|A portion of meat, which can also include a fillet of fish, taken from the most tender part of the animal and formed into a round steak to be prepared. As a term that is most often applied to cuts of beef, the Tournedo is the cut taken from the small end of the tenderloin. It is sliced so the cut ranges in thickness from 3/4 to 1 1/4 inches, is 2 inches or slightly larger in diameter, and weighs approximately 5 ounces. Because Tournedos are so lean, they may be wrapped in bacon, lardo or some type of fat to keep them tender while cooking. Beef tournedos are usually cooked by broiling in a shallow pan or by grilling. When served, if they are small in size, they are often served as a pair of steaks.|
In addition to beef, Tournedos may be cut from pork, veal, fish, and other foods which use the term somewhat loosely in order to create a food item that is tender in texture, round in shape, possibly held together with string to keep the rounded shape, and garnished with sauces or breads when served. When made from fish, the fillet, such as salmon, the steak is formed by using the center part of the fillet, cutting it into an almost rectangular shape and then cutting it lengthwise down the center to form two narrow strips of meat. One strip is then placed on top of the other and they are rolled into a round cylinder or log-like shape, tied or bound in plastic, and baked. The two strips are then sliced into small, round pieces of steak for serving.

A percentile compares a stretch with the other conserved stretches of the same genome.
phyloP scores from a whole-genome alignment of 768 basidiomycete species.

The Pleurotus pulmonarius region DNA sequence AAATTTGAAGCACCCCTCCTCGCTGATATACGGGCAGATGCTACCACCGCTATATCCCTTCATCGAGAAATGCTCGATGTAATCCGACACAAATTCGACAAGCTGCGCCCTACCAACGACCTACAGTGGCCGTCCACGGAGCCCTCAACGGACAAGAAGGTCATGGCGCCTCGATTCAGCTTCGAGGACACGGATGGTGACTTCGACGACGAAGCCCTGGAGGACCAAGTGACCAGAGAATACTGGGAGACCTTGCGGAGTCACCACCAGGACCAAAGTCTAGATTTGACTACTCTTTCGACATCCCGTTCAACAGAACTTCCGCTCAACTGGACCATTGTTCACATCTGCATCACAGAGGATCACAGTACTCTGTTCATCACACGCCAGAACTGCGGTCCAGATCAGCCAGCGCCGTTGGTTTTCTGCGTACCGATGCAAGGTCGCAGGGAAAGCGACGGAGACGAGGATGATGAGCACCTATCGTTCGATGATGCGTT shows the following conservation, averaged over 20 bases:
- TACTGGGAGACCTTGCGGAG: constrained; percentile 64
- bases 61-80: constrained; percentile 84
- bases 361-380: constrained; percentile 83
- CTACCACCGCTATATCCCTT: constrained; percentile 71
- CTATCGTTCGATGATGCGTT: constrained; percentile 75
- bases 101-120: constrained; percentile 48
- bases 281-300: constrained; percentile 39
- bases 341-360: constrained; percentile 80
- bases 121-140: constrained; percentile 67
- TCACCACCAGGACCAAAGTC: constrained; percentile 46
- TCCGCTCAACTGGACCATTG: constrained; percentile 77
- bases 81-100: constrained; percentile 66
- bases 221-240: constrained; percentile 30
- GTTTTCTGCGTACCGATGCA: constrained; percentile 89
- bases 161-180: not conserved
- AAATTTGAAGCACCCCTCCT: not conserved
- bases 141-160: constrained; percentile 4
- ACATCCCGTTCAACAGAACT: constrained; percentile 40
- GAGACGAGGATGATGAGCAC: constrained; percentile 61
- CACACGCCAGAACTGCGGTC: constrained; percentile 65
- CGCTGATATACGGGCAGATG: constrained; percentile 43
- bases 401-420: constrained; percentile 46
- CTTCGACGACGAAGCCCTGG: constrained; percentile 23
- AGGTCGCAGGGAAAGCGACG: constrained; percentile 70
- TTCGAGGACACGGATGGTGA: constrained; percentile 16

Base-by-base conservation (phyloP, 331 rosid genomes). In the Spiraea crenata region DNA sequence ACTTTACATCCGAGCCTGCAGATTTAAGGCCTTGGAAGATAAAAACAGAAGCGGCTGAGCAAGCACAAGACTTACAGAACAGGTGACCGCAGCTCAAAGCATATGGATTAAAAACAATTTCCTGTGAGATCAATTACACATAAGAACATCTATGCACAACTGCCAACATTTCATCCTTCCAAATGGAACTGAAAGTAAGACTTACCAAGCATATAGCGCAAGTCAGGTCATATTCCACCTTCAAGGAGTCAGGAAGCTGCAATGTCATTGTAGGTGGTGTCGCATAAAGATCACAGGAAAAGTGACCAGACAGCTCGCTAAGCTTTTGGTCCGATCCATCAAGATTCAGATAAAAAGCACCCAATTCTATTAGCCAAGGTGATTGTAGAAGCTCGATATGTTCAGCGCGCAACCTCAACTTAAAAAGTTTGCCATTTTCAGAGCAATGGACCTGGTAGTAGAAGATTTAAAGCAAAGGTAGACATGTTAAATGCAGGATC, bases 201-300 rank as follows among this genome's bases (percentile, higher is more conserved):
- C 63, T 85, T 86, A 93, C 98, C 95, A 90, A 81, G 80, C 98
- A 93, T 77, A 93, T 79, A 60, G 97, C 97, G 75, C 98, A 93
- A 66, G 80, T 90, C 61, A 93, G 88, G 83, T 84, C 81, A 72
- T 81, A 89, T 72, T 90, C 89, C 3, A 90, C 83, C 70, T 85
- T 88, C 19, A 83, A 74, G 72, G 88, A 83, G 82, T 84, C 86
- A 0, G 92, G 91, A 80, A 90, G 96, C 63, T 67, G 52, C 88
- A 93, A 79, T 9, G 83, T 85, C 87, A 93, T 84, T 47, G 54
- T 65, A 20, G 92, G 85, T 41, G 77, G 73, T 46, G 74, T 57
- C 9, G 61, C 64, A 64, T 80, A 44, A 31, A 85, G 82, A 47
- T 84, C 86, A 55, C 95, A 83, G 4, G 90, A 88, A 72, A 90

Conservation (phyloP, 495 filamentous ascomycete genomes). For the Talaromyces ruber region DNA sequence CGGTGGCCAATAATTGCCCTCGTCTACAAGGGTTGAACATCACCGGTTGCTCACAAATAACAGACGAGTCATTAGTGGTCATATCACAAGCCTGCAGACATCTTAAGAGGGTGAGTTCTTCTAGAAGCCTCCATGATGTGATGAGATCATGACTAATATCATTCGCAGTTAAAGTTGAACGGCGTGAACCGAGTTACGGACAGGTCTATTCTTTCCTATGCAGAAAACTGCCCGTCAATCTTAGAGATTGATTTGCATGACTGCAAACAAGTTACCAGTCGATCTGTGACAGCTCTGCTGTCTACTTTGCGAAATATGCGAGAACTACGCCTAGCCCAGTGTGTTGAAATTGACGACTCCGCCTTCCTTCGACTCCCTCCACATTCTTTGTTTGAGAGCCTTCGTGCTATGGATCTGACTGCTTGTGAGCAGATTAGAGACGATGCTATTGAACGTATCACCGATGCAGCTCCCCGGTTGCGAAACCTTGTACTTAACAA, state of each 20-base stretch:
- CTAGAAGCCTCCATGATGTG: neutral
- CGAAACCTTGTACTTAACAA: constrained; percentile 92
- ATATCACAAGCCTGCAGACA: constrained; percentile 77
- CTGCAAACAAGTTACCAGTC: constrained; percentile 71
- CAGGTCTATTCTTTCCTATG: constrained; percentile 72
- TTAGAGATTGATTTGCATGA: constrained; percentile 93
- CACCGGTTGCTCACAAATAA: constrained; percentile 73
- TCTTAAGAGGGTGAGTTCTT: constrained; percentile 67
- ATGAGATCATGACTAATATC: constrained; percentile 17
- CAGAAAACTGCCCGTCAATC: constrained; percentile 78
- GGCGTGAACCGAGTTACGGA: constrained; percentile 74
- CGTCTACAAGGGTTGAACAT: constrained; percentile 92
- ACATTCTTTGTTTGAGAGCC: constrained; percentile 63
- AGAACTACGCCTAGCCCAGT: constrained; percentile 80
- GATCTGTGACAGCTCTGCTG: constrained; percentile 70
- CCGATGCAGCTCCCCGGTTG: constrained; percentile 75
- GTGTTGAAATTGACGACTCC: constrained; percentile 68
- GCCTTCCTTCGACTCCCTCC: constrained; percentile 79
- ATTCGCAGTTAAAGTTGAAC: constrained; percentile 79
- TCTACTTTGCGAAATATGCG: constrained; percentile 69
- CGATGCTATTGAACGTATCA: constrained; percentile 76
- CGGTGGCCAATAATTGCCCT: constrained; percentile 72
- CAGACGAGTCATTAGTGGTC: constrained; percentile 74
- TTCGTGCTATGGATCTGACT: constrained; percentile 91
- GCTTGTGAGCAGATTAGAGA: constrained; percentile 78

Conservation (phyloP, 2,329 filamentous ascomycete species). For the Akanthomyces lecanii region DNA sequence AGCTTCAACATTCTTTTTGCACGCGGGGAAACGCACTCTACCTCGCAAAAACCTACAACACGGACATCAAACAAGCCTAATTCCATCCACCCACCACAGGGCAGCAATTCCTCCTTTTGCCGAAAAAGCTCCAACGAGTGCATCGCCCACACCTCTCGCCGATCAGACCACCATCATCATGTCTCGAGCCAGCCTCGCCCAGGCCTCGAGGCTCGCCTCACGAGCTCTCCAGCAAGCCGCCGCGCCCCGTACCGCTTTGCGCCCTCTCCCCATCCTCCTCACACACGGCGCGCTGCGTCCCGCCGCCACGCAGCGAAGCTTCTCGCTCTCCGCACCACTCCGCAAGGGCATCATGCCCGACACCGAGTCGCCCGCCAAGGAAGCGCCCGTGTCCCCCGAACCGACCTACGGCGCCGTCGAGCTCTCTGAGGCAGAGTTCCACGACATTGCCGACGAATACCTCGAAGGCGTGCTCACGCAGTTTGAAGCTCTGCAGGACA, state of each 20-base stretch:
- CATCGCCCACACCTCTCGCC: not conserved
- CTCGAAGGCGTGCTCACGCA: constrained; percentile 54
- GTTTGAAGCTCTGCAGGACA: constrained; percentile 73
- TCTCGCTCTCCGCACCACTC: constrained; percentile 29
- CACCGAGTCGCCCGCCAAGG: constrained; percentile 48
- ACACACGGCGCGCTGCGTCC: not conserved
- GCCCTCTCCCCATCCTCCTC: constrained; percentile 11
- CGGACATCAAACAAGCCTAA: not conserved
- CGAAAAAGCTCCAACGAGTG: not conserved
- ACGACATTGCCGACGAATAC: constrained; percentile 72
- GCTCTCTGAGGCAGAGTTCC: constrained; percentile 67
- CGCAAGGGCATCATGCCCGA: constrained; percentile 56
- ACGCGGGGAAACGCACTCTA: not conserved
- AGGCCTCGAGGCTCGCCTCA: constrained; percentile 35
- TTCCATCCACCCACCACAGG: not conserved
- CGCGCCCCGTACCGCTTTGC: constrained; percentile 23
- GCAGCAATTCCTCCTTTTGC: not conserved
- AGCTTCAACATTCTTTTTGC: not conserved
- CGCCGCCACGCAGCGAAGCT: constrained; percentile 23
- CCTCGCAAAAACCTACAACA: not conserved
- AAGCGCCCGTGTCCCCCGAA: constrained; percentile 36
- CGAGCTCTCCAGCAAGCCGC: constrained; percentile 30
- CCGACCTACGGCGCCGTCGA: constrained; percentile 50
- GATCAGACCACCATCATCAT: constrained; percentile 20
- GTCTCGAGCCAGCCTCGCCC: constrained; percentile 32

Several of the common foods that are often associated with Tournedos include Tournedo Oscar and Tournedo Rossini or Torunedo a la Rossini as it is also known. Tornedo Oscar is a beef loin, pan fried and served on a croûton of bread, a toasted piece of bread, round in shape that is sized similar to the cut of beef. The meat is then garnished with crab meat, tips of tender asparagus, and covered with a Bérnaise sauce. Tournedo Rossi, which is named after an Italian composer for his love of the dish and fine foods, uses the beef loin fried in clarified butter, paired with a slice of goose liver (foie gras), enhanced with a shaved truffle (mushroom), and topped with a Madeira sauce.